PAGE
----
Hello! I'm Tom. I designed a game called Gunpoint, about rewiring things and punching people, and now I'm working on a new one called Heat Signature, about sneaking aboard randomly generated spaceships. Here's some more info on all the games I've worked on, here's the podcast I do, here are the videos I make on YouTube, here are some of the articles I wrote for PC Gamer, and here are two short stories I wrote for the Machine of Death collections.
The screenshot I’m about to show you won’t look spectacularly different to the one earlier – I still haven’t fixed the horrible protagonist bot or the laughable kid’s snow effect. But to play, it’s already close to what the finished game will be.
The main thing is randomised enemies, with visually apparent stats. Randomisation will be part of the Discovery element, and also just the fun of the game: it’s never going to be a great shooter, but it’s already kind of cool to blunder into a triple-barreled deathbot with hyper speed and discover a whole new echelon of boned.
The visual apparency – representing every stat in the shape of the enemy rather than a stats readout – is part of that too. It gives your read on the enemies immediacy, and that’s a catalyst for fun. I need all of those I can get. Hopefully you can tell which one of these enemies has more firepower, and which one is better protected.
What you can’t see, and what you probably won’t even find if you play it, is the ridiculous amount of fun I’m having with it.
Most of this afternoon was spent thrashing out the enemy movement to be more convincing and dangerous, and all of this evening was spent drawing just a few bad sprites – it takes me actual time to get pixel art to the dismal level of quality you see here.
Then in less than half an hour, I did the coding legwork to implement every chunk of art into modularly assembled, dynamically scaled, randomised deathbots. And the game’s gone from being a tame arena where I can always win through knowing the tricks, to a terrifying robot safari where things with crazy muzzle velocities can also outrun me, and I see combinations I hadn’t pictured.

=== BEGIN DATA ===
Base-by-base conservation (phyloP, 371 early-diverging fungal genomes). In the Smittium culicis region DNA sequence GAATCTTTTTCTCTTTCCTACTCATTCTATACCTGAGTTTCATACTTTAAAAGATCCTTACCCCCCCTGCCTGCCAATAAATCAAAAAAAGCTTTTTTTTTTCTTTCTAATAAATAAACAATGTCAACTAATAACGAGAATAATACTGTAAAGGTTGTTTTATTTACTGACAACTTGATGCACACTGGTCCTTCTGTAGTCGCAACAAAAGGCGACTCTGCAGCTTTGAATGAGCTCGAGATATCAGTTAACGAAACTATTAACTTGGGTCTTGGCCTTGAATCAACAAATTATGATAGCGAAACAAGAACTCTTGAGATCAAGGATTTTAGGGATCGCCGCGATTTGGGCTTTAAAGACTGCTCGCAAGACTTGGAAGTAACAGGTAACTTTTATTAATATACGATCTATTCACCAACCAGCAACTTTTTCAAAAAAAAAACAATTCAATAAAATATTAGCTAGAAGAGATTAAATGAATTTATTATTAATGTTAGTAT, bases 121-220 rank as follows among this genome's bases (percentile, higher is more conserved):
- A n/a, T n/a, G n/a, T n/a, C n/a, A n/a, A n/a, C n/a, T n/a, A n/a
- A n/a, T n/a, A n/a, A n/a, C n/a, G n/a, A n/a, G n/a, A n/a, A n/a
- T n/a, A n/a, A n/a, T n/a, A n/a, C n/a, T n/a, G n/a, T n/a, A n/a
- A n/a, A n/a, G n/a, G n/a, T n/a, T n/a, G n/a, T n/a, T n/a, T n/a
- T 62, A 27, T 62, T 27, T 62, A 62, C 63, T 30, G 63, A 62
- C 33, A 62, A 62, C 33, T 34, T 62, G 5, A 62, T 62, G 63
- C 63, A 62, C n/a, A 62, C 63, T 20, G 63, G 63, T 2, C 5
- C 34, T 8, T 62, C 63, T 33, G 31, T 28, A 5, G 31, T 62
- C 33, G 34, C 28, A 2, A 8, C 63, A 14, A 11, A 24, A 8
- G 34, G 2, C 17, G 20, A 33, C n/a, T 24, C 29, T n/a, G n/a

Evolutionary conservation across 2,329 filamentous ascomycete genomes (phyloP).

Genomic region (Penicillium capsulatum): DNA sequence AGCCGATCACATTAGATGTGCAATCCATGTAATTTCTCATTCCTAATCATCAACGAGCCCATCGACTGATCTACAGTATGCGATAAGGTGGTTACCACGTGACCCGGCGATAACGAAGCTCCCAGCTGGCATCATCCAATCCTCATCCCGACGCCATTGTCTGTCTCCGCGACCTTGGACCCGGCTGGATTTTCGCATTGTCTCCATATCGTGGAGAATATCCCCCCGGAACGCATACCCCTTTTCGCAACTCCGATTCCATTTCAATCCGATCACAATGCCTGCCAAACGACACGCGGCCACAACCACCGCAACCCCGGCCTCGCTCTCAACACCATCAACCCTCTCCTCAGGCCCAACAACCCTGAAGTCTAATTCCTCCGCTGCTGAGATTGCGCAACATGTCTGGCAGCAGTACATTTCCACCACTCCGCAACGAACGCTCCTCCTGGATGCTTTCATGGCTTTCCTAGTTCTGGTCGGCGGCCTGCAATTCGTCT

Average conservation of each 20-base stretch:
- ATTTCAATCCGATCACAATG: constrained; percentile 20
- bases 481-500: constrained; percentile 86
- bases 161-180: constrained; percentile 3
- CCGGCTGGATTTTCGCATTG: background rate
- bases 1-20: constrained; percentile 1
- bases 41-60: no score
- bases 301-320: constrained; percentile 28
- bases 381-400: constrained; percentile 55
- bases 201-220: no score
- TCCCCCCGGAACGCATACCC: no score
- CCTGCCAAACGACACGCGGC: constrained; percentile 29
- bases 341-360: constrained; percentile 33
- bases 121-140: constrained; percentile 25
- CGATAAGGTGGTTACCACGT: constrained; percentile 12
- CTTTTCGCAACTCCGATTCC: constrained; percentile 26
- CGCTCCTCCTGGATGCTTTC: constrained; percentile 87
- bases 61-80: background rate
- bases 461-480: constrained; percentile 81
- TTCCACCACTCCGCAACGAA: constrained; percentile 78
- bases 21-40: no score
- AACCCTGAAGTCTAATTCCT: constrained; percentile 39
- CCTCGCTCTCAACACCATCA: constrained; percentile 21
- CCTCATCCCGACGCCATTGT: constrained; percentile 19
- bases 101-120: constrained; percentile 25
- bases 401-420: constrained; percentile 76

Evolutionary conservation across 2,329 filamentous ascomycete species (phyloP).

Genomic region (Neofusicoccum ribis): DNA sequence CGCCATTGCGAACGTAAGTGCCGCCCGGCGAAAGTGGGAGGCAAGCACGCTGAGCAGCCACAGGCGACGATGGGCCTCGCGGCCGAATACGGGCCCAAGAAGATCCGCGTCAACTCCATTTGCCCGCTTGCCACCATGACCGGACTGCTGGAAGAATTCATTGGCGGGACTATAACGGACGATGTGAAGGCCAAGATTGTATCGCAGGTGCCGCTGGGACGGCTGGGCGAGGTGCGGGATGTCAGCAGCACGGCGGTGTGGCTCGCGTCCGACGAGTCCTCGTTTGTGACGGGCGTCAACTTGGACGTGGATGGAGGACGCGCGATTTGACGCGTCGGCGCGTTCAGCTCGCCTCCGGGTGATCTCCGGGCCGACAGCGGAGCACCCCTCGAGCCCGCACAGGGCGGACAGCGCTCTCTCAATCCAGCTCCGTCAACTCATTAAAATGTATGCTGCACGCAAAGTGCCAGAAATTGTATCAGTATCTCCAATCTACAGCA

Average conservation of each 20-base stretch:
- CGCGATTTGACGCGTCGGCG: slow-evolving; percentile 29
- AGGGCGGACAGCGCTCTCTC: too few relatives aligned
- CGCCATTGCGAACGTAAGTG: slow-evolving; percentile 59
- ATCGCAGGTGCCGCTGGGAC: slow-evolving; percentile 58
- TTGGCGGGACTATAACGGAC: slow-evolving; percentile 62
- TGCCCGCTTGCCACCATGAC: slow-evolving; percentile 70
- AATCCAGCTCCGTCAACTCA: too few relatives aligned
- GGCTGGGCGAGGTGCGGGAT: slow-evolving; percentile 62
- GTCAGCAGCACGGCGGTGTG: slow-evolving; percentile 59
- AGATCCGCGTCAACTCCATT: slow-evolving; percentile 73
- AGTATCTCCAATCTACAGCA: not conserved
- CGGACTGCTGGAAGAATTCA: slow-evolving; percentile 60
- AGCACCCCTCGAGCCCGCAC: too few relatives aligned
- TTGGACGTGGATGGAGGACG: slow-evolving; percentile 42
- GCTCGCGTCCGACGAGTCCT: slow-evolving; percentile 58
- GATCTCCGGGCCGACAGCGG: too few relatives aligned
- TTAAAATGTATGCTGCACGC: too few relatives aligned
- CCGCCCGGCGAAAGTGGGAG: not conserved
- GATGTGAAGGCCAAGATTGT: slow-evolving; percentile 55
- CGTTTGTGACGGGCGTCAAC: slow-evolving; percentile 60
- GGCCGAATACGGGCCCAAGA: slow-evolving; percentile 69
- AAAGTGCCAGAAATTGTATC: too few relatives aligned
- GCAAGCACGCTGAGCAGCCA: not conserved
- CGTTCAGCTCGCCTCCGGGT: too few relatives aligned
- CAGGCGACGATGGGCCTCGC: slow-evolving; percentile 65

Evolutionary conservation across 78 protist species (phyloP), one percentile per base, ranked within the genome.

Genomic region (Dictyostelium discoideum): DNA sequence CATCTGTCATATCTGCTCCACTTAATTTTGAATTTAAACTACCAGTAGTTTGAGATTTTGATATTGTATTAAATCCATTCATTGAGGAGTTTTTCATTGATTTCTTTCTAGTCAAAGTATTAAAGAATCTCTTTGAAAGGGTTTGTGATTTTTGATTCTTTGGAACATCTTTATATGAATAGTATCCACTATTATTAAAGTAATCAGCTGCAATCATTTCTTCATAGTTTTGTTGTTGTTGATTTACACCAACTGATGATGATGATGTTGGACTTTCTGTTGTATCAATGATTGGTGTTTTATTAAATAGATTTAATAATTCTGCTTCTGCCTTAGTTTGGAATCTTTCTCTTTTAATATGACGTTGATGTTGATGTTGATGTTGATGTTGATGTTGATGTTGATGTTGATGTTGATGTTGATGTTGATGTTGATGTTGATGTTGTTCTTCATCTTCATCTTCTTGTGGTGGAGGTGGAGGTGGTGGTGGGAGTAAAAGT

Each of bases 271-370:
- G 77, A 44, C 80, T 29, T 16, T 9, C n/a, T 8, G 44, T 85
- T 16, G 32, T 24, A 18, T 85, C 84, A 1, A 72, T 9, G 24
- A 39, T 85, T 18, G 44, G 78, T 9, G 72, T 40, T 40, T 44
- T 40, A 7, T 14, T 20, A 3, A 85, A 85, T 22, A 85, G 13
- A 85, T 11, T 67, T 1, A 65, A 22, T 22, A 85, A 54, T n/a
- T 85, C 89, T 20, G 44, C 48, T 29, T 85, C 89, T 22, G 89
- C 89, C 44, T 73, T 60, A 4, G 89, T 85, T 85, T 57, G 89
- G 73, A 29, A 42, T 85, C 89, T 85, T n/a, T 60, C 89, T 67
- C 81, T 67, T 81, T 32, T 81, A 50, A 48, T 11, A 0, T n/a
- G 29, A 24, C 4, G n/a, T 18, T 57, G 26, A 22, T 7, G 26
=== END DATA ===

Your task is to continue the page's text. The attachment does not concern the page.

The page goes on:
It’s not exactly good, yet, but it’s an amazing thrill to see that kind of stuff come to life from a few simple maths statements. I can pretty much stomach art work if it’s for a game that can stretch and recombine it to endless different purposes.
I’ve also had an idea for how to relate the game more obviously to the Discovery theme. It’s fun to try and creep up on these bots when they’re not looking. They turn round if you shoot them, to prevent the game being too easy, but I’m going to make it so that you can subtly scan them if you get up close and undetected.
If they have a module you’ve never used before, you’ll gain the ability to salvage it if you later kill the bot. And if they don’t, you’ll be able to read their robo-thoughts. Not entirely sure what I’m going to do with that, but even if it’s just an array of pointless introspection it should be fun to write.
More Game Jams
Bret: Like the scanning mechanic. Seems the kind of game to kill a dull afternoon.
Niteowl: What are you writing this in?
Bret: He's using gamemaker, I think.
If they have a module you’ve never used before, you’ll gain the ability to salvage it if you later kill the bot.